Friday, March 12, 2010

From one core to several nodes

STOCKHOLM/PLANNING A CITY. Like many major cities, Stockholm is pretty much focused on one core.
Like many cities, the Swedish capital would like to see that change.
“I don’t know of many cities that succeeded in doing that. It would be a very exciting development if that would happen”, says Niklas Svensson of the City of Stockholm Planning Department where he headed work on the new comprehensive plan for the city.
In the Stockholm City Plan, set to be adopted on Monday, planners have pointed out nine “strategic nodes”. These are suburban centres they would like to see develop into more robust “cities within the city”.
Future suburban development will be focused on these nodes, which already have good public transportation and commercial centres. The transportation infrastructure is set to be improved further, according to the new comprehensive plan, with suggested focus on transverse transit.
Development of the suburban nodes will not only be about housing and workplaces. They have to offer more of entertainment, culture, sports etc to pull people away from the city center.
“Of course, it’s very difficult to plan for this kind of development. But we have analyzed all parts of Stockholm and come to the conclusion that these nine nodes have a good base for further development”, says Niklas Svensson.
On a snowy winter day, I take the subway for a half-hour ride westwards from the city center to Vällingby (left, and below right). This is one of the suggested nodes in the new City Plan, and a node with a history and an important part of Sweden’s modernist heritage.
In the late 40’s, Vällingby was planned as Sweden’s first ABC-town, short for Arbete-Bostad-Centrum in Swedish (Work-Housing-Center). This “New Town” suburb wasn’t meant to be a sleeper community, but a city center serving all the needs of its residents.
After it was opened in 1954, visitors flew in from all over the world to study this Swedish showcase in modern urban planning. Vällingby was the Hammarby Sjöstad, today’s model for sustainable urban development, of its age.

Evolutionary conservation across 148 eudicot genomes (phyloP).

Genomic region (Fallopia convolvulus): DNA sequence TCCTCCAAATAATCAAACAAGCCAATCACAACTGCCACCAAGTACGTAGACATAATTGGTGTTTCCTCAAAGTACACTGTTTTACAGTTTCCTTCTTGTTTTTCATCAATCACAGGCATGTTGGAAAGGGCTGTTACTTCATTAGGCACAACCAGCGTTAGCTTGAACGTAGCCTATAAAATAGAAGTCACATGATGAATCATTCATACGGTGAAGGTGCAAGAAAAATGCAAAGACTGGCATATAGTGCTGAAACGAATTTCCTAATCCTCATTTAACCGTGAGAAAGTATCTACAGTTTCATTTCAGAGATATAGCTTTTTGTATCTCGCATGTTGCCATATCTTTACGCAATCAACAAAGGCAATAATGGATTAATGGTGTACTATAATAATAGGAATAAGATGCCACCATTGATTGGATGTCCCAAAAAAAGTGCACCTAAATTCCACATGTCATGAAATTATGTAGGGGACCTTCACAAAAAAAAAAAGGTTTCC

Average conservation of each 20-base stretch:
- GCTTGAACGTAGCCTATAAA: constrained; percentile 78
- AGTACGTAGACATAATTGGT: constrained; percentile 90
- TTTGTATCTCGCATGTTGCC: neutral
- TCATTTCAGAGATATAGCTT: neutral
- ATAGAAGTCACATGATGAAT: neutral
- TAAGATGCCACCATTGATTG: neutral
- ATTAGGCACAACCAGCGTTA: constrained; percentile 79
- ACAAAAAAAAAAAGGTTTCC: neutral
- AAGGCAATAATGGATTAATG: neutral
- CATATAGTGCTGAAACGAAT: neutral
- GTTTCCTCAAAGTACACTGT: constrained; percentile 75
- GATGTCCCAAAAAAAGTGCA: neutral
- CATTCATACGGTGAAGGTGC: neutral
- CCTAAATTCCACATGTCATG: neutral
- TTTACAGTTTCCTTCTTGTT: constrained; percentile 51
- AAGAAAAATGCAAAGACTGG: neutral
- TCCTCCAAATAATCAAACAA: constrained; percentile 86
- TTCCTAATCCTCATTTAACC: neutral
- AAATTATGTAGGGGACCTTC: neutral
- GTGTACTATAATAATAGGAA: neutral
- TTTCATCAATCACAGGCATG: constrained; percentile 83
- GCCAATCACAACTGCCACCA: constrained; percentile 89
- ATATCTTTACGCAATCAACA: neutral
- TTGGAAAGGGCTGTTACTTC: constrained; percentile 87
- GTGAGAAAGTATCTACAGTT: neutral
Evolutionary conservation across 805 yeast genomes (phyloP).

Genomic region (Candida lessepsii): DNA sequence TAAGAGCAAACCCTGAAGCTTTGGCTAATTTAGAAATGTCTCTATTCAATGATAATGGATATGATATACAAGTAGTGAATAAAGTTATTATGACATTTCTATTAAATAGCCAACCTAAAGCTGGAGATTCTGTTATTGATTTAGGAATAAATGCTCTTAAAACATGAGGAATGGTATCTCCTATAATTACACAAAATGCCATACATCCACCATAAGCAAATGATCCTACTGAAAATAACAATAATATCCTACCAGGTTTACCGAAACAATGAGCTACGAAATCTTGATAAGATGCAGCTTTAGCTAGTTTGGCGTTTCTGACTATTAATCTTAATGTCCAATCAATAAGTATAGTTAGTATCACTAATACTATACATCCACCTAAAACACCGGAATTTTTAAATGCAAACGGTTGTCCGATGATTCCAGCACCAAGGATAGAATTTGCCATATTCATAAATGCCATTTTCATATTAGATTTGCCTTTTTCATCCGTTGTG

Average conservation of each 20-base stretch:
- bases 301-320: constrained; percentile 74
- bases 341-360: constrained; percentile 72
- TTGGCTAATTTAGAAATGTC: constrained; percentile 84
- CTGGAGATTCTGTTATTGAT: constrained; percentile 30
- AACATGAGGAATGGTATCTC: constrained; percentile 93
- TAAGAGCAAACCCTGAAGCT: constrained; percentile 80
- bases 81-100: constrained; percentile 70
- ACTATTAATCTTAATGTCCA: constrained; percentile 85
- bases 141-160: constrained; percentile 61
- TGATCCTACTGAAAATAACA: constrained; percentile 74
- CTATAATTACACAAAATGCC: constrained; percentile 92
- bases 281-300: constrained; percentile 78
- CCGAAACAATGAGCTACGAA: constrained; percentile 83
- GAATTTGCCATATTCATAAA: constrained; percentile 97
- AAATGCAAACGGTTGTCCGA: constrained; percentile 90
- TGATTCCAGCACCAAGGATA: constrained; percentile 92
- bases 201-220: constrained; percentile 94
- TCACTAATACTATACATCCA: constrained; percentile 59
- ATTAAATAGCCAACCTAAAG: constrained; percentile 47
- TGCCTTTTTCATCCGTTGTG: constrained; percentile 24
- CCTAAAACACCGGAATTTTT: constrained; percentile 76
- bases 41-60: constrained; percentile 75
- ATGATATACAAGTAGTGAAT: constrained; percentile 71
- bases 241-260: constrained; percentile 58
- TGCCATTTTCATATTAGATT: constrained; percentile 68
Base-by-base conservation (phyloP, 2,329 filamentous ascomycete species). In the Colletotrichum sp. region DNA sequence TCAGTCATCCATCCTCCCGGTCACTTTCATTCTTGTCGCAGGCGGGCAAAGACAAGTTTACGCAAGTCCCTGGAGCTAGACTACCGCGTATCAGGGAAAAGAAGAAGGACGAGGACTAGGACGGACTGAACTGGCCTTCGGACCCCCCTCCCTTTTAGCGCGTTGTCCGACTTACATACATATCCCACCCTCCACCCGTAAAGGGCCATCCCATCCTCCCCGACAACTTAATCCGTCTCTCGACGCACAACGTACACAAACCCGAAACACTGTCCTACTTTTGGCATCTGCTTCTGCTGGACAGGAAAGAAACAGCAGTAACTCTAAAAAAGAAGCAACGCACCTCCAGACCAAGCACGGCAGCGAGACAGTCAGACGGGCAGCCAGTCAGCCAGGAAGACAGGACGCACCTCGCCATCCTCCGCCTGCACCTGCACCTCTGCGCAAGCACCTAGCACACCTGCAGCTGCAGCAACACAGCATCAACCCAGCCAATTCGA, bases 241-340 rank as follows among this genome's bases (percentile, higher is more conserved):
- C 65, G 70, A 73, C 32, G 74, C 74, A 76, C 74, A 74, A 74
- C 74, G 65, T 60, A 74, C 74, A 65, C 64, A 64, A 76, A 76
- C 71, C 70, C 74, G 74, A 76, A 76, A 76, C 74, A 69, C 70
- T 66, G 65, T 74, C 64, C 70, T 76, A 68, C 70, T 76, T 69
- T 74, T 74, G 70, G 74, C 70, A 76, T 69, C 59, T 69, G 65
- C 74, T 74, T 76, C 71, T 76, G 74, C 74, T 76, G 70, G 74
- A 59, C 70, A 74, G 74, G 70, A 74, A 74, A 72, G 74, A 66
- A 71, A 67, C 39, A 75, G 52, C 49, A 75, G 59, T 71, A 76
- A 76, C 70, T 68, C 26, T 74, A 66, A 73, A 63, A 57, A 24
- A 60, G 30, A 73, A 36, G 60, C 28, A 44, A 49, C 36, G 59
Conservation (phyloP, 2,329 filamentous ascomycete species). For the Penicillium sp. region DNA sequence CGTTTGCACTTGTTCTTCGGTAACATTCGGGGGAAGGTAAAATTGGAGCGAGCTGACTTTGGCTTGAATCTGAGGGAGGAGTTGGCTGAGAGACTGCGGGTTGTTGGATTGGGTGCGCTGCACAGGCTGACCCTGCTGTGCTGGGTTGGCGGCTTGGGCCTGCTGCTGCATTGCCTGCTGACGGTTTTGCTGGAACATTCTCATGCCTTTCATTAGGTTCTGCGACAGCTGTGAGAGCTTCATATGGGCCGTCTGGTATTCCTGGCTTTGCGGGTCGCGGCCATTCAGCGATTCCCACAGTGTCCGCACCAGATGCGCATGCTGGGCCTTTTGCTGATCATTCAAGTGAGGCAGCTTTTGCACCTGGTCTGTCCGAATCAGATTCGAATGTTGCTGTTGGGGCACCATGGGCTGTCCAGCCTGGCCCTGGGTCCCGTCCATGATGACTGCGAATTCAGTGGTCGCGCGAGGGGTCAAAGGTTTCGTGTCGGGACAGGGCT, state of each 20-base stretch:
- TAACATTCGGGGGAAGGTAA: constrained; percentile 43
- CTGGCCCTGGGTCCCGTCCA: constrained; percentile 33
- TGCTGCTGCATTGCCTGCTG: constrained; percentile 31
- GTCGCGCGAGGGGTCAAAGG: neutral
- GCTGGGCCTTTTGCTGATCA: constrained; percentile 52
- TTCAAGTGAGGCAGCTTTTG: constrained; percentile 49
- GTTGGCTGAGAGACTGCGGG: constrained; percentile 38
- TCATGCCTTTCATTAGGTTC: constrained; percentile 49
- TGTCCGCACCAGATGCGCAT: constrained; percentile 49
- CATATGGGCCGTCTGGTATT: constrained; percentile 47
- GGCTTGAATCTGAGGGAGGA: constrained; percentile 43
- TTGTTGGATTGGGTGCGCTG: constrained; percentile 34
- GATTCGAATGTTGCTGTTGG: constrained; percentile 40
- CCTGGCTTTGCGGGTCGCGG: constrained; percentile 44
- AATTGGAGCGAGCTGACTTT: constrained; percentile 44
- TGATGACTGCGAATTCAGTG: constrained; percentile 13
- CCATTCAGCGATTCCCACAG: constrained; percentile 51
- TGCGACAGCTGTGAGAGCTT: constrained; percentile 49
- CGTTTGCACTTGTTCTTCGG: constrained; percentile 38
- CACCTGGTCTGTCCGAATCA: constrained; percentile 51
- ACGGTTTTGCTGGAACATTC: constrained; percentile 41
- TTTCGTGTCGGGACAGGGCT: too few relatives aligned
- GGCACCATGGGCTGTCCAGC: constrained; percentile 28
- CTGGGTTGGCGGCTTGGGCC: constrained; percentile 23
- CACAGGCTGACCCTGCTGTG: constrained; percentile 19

Vällingby and its logotype “V” also became an idyllic symbol for the Swedish welfare state built by the Social Democrats. Former Social Democratic Prime Minister Olof Palme, assassinated in 1986, chose to live with his family in Vällingby for many years.
As the years went by, the idea lost its lustre. But now Vällingby might be set for a come back.
In 2008 a new shopping center was opened right next to the classic 1950’s Vällingby center. Well known Swedish architect GertWingårdh was awarded a first prize at the World Architecture Festival in Barcelona for his design of the Kfem shopping mall, built on top of the subway tracks.
But Stockholm planners are not seeking a revival of the dreams of the 50’s in their new suburban nodes.
“The old idea that people would live and work in the same place is not something we think will happen. The important thing is to have a mix of homes and workplaces. Then there will be an exchange of people. But it would of course be good if more people choose to live closer to where they work”, says Niklas Svensson.
Another node is Kista in the north western corner of Stockholm. This center for information technology is set to expand further into a “Science City”. It is seen as an interesting example of the suburban mix of offices and homes. But few, if any, of the employees of Kista’s IT-companies live in the area.
“We now have to think a lot about what type of processes will be needed to develop these nodes. I don’t think we can just rely on the market forces. One important thing will be to improve public transit, even though it is already good”, says Svensson.
Four of the suggested nodes are located north of central Stockholm, five on the south.
Niklas Svensson and his fellow planners see the development of the nodes as a long term process.
“If, by 2030, Kista and one more node on the north and two of the nodes on the south have developed like we wish, then Stockholm has come a long way.”

This is the third and final report on the new Stockholm City Plan, set to be adopted on Monday.


In the 1950's, Stockholm suburb Vällingby was a modernist dream.


The award-winning Kfem shopping center in Vällingby.